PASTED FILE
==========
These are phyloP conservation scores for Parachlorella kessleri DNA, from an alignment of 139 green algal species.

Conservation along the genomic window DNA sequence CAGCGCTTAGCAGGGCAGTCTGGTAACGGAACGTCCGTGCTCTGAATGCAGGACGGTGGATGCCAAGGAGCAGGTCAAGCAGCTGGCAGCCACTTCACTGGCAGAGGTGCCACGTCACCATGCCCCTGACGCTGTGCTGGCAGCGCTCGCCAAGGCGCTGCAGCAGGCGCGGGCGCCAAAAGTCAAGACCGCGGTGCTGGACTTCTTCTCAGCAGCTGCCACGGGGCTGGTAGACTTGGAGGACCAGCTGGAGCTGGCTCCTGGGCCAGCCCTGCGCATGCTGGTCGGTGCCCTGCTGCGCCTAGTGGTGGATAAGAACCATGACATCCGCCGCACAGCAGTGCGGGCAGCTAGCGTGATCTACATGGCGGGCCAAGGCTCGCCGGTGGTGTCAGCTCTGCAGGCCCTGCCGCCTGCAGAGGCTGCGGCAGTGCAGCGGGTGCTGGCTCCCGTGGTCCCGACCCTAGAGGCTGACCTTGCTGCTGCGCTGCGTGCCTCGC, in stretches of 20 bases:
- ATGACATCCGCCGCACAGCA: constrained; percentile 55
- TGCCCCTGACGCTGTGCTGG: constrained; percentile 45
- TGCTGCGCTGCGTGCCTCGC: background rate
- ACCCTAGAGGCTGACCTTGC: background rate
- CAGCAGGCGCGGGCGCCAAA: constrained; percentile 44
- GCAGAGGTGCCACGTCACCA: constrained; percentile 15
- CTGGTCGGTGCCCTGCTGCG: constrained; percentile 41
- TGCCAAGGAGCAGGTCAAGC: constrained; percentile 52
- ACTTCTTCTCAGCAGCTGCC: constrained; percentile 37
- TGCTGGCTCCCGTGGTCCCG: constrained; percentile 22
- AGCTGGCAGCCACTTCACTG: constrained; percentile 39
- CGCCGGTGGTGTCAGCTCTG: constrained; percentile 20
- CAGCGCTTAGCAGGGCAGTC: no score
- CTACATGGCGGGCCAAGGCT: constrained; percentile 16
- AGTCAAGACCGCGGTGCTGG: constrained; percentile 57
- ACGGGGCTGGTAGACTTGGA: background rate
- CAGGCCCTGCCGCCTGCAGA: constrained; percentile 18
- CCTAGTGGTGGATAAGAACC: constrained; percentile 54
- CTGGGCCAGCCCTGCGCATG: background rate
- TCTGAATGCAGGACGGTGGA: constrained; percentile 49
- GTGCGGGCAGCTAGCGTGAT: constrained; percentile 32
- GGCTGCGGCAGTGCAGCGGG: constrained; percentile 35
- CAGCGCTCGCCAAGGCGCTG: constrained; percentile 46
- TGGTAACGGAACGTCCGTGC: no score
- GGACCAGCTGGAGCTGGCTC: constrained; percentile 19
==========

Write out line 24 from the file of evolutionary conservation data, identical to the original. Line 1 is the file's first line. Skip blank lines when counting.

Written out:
- GGCTGCGGCAGTGCAGCGGG: constrained; percentile 35